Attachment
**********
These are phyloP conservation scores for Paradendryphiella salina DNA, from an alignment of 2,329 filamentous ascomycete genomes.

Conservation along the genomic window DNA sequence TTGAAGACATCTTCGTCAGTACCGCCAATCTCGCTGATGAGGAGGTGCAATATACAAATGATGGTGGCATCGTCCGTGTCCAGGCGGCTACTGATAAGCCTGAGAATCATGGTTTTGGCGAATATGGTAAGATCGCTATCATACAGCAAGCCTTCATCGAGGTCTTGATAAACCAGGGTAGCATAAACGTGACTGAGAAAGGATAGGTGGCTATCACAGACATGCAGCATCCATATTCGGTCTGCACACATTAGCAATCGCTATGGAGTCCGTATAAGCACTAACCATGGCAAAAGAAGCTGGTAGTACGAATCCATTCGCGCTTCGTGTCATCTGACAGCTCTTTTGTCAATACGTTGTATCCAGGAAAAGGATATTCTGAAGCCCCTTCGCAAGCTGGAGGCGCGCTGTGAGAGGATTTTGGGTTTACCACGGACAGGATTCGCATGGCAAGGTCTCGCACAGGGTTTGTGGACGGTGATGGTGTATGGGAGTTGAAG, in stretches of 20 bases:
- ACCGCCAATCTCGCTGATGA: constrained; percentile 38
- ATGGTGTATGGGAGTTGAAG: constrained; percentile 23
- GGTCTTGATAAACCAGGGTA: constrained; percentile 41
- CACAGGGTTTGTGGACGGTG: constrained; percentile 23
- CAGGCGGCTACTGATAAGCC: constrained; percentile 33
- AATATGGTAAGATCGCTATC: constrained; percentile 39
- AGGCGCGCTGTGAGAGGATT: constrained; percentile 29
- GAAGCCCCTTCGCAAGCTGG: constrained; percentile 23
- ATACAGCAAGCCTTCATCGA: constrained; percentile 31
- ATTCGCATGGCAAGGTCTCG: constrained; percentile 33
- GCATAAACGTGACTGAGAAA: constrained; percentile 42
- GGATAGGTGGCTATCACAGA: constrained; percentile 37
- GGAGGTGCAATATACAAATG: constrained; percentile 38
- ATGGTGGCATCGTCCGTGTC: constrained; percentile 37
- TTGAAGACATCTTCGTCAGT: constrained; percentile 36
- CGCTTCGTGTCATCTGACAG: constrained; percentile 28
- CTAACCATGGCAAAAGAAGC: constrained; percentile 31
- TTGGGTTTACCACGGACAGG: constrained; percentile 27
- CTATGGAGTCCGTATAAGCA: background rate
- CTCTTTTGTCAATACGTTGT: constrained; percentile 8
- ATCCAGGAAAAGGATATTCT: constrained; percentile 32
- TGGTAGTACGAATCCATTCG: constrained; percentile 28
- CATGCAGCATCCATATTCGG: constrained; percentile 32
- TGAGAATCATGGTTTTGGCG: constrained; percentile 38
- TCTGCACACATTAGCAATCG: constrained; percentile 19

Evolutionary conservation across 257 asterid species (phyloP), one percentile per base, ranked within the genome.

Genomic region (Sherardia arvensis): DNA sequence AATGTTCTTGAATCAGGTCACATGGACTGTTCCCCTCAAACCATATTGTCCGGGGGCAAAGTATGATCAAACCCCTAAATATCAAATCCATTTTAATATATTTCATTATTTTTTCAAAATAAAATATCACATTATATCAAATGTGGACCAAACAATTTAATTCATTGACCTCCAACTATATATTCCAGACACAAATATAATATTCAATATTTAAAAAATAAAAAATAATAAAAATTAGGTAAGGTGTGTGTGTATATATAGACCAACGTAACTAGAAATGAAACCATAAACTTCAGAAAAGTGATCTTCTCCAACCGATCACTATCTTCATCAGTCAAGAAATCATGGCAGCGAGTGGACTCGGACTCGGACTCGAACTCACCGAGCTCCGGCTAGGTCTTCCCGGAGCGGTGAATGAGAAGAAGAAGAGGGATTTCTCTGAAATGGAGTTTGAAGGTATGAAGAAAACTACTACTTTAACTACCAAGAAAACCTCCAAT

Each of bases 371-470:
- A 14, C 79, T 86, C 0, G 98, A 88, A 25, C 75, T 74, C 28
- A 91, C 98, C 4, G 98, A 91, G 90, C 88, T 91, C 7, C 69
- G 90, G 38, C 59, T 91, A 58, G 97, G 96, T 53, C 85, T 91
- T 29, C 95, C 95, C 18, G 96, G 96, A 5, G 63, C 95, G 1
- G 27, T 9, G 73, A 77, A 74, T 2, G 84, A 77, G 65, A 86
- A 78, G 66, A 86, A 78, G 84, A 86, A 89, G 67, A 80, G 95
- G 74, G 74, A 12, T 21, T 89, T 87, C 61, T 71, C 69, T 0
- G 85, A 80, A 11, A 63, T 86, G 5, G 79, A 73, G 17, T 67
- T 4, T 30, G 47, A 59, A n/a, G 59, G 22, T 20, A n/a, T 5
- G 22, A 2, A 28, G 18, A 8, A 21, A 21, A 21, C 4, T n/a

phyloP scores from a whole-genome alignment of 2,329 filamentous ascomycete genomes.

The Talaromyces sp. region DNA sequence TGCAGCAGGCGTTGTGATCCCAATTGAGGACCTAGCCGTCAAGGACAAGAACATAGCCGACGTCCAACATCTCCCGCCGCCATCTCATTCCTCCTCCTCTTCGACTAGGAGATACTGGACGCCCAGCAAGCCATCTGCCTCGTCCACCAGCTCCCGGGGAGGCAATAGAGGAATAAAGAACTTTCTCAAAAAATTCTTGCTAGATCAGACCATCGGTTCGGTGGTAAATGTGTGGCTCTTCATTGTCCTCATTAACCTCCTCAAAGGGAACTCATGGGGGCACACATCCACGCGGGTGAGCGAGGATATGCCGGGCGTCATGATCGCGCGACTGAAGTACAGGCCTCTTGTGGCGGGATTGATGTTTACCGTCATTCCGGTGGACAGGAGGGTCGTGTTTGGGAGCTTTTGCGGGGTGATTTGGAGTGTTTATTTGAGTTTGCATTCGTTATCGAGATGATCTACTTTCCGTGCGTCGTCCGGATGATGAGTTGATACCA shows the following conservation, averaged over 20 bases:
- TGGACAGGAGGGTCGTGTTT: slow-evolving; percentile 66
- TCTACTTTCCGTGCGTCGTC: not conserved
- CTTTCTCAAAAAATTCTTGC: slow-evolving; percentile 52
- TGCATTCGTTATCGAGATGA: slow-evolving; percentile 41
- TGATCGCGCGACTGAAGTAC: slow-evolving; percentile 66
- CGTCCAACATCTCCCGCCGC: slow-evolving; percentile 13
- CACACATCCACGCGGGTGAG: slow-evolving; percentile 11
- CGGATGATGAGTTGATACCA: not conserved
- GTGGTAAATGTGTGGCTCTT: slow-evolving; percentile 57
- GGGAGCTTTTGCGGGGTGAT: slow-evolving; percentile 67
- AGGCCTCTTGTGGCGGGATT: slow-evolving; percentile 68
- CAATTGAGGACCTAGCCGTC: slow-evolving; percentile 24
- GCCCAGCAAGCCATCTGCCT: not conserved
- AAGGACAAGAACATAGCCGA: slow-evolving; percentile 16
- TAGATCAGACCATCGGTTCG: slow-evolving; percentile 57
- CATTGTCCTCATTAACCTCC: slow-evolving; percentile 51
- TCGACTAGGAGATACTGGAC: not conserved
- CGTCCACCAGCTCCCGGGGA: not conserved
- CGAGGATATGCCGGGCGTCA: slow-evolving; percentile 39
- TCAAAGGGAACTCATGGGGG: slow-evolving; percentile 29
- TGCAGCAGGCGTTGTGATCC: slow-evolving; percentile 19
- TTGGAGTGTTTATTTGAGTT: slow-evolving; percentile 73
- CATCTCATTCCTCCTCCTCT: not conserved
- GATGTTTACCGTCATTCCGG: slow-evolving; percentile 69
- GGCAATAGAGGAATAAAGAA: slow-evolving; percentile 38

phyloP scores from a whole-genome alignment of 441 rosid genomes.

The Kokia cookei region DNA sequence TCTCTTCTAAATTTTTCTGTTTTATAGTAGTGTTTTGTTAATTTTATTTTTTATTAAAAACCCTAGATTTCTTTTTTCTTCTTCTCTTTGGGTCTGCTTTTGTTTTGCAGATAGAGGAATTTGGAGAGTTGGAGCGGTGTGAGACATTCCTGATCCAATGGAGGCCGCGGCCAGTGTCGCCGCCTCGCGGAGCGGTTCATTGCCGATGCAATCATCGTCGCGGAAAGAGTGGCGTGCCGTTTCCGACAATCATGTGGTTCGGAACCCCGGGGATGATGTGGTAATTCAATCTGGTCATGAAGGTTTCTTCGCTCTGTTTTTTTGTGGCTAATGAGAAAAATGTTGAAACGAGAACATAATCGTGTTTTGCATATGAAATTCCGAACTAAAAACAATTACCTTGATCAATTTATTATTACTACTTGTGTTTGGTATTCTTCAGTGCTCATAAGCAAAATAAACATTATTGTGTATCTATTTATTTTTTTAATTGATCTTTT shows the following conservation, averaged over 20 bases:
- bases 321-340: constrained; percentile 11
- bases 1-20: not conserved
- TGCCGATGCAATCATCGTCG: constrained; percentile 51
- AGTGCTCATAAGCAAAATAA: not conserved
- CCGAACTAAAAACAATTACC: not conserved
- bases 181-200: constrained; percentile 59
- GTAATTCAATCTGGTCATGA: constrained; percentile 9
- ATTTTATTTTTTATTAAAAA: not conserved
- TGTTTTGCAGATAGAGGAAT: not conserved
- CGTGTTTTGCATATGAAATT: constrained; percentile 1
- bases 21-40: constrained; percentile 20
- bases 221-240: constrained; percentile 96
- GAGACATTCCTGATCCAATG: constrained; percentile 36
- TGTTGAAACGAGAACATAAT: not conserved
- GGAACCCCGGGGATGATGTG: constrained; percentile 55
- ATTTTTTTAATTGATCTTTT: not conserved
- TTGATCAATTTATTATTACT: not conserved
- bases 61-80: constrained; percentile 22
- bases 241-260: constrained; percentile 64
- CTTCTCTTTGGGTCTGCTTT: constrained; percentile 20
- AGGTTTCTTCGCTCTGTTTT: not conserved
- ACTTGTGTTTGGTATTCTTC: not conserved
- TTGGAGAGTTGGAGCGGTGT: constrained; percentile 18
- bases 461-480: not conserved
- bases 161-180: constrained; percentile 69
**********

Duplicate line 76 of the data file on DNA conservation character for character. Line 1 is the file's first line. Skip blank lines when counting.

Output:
- GTAATTCAATCTGGTCATGA: constrained; percentile 9